Fiction Analysis – Rough Draft
By the due date assigned, attach the rough draft of your essay as a Microsoft Word document to the Discussion Area. By the end of the week, comment on at least two of your classmates’ submissions using the peer review questions provided below.
NOTE: This is a two-part assignment. The rough draft is worth up to 80 points of the grade, and the peer reviews are worth up to 20 points.
IMPORTANT: Your instructor will assign five short stories for the class to read and discuss this week. Check the Week 4 Announcement for a list of the assigned stories. You must choose one of these stories to earn credit on the assignment.
Compose an analytical essay of at least 1,200 words in which you offer an interpretation of a literary element in one of the assigned short stories. Write your analysis focusing on one of the following elements in one of the assigned stories:
Start by selecting one of the short stories assigned by your instructor. Brainstorm to identify the literary element that you would like to explore in the story. Choose from character, theme, symbolism, imagery, or setting. Then, develop a thesis that offers a specific interpretation of this element. If you have trouble coming up with a thesis, contact your instructor, who will help you. Do not do any outside research at this point. When finished, the draft should be at least 1,200 words (approximately four double-spaced pages). Use APA formatting and citations.
NOTE: Your instructor may allow you to combine two literary elements in your thesis statement if they work together to support your point. Also, your instructor may allow you to compare or contrast some element in two of the assigned stories (e.g., the grandmother characters in “A Worn Path” and “A Good Man Is Hard to Find”). Ask for approval before beginning one of these approaches.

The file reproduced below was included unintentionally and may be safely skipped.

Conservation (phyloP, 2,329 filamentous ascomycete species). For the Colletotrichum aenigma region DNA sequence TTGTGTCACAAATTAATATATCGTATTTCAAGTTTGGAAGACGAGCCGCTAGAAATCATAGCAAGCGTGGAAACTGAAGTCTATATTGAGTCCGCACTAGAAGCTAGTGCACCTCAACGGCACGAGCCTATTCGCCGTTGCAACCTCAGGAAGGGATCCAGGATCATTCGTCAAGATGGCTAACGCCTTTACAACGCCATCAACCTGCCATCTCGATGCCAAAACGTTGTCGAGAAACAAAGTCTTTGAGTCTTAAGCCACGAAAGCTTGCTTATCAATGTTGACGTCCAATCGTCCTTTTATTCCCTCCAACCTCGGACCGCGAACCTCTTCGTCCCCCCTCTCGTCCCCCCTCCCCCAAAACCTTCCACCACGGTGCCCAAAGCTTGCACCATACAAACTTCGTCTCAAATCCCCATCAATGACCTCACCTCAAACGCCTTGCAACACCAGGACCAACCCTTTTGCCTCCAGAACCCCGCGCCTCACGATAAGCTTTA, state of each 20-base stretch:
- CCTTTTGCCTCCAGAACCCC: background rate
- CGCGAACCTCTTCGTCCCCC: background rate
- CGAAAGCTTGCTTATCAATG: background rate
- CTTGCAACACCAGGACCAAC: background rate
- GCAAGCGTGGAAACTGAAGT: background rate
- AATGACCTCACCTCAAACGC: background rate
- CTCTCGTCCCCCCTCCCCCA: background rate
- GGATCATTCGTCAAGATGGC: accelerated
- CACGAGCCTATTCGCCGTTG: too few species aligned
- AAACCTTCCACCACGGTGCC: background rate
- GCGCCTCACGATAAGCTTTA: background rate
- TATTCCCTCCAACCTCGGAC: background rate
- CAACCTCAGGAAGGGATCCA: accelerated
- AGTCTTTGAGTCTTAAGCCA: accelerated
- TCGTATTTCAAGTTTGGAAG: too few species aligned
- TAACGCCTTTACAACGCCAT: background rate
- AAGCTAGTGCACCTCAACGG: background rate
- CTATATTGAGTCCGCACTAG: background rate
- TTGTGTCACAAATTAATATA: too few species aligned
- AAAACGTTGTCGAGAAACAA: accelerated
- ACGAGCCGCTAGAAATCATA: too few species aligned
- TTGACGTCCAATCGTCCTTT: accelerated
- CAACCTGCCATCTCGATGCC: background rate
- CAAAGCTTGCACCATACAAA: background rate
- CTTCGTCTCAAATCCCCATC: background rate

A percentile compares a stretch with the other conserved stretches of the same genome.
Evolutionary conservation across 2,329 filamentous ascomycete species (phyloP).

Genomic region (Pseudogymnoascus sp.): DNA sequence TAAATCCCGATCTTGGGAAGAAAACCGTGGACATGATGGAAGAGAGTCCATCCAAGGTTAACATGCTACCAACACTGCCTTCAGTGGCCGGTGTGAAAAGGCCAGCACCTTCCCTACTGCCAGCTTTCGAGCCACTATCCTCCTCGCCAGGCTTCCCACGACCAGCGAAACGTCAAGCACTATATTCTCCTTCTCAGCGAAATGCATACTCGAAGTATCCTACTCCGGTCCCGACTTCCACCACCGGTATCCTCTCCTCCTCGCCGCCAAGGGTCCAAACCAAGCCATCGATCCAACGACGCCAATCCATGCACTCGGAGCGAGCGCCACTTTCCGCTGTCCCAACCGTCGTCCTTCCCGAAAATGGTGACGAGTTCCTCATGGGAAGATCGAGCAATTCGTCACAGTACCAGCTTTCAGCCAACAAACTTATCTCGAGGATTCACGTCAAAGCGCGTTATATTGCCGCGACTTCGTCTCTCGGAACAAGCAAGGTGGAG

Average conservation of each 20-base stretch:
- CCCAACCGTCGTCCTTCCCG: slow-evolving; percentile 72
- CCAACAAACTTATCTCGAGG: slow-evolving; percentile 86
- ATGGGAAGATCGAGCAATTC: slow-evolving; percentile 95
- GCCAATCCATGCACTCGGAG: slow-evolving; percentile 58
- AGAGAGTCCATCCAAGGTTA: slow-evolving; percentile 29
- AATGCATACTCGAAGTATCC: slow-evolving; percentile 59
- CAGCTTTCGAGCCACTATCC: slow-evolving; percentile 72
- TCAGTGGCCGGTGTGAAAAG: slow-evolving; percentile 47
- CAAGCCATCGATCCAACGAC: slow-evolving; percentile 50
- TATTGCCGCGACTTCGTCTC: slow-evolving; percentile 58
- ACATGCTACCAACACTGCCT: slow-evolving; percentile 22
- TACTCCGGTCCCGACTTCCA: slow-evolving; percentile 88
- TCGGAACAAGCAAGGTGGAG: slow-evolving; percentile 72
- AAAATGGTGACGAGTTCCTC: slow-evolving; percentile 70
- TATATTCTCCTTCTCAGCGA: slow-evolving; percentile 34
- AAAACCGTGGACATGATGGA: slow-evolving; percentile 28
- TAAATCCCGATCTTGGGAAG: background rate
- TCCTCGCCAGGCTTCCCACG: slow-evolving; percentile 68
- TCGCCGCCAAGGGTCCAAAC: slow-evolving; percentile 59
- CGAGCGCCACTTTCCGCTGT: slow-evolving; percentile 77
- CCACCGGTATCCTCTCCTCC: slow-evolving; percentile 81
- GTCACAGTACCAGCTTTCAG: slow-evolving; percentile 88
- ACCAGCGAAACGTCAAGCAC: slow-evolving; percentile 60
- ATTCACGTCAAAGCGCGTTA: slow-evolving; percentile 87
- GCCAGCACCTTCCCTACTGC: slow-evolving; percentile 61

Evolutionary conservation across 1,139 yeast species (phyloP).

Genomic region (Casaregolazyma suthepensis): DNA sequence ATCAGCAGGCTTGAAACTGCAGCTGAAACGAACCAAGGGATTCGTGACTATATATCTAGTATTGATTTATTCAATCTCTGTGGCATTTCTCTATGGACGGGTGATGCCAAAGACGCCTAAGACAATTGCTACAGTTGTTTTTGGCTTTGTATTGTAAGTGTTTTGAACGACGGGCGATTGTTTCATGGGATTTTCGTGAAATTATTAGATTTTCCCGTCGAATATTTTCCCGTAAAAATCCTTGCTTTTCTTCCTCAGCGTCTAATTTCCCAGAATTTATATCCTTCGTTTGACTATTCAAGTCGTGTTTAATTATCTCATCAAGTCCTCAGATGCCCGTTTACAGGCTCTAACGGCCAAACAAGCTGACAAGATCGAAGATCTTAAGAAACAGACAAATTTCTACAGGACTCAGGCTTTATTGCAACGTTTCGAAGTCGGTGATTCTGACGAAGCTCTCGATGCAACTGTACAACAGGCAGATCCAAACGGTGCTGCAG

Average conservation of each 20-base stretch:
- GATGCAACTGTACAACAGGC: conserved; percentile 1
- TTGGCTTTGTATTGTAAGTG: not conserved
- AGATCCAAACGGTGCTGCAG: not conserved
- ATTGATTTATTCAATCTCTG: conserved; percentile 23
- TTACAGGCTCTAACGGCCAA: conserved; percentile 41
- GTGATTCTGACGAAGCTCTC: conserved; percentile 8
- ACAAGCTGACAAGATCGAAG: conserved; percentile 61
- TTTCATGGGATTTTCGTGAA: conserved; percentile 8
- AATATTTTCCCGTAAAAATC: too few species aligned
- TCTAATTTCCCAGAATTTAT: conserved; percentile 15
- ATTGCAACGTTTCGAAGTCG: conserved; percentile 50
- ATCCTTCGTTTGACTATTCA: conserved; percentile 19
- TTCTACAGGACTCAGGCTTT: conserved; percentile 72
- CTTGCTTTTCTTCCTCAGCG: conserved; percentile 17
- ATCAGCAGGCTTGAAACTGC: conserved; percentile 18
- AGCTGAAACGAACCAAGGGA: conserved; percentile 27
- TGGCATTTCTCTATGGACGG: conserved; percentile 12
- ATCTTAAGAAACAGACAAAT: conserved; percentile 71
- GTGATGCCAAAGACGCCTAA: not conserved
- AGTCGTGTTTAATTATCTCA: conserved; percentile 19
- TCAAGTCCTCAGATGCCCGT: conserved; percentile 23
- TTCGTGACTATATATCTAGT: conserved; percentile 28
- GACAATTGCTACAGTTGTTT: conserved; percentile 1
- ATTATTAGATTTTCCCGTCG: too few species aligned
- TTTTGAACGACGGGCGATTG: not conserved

Tips for the Essay
1.Open your introduction with an engaging opener, such as a question, quote from the story, or interesting idea. Then, connect to the short story and mention the title and the author. End your introduction with a thesis statement that interprets a literary element of the story.
2.The body paragraphs should support your thesis. Present specific aspects of the short story that help to illustrate your points. Make sure to quote from the story and analyze specific lines that support your argument. Body paragraphs typically have at least two short quotations each as supporting evidence.
3.Include a strong concluding paragraph that summarizes your main points and explains the significance of the thesis. Finish this paragraph with a strong and satisfying ending.
Use APA style for formatting the essay and for source citations. Begin with a title page and use proper font and spacing. End with a separate references page. Refer to the Week 1 lecture on avoiding plagiarism for an APA essay template and additional resources.
From the Gale College Collection, read:
(NOTE: Consult your instructor’s Week 4 Announcement for which five stories to read)
Faulkner, “A Rose for Emily”
Gaiman, “How to Talk to Girls at Parties”
Garcia, “The Day They Took My Uncle”
Hawthorne, “The Minister’s Black Veil”
Hawthorne, “Young Goodman Brown”
Henry, “The Gift of the Magi”
Jackson, “The Lottery”
Melville, “Bartleby the Scrivener”
Olsen, “I Stand Here Ironing”
Qazi, “The Laid-off Man”
Walker, “Everyday Use”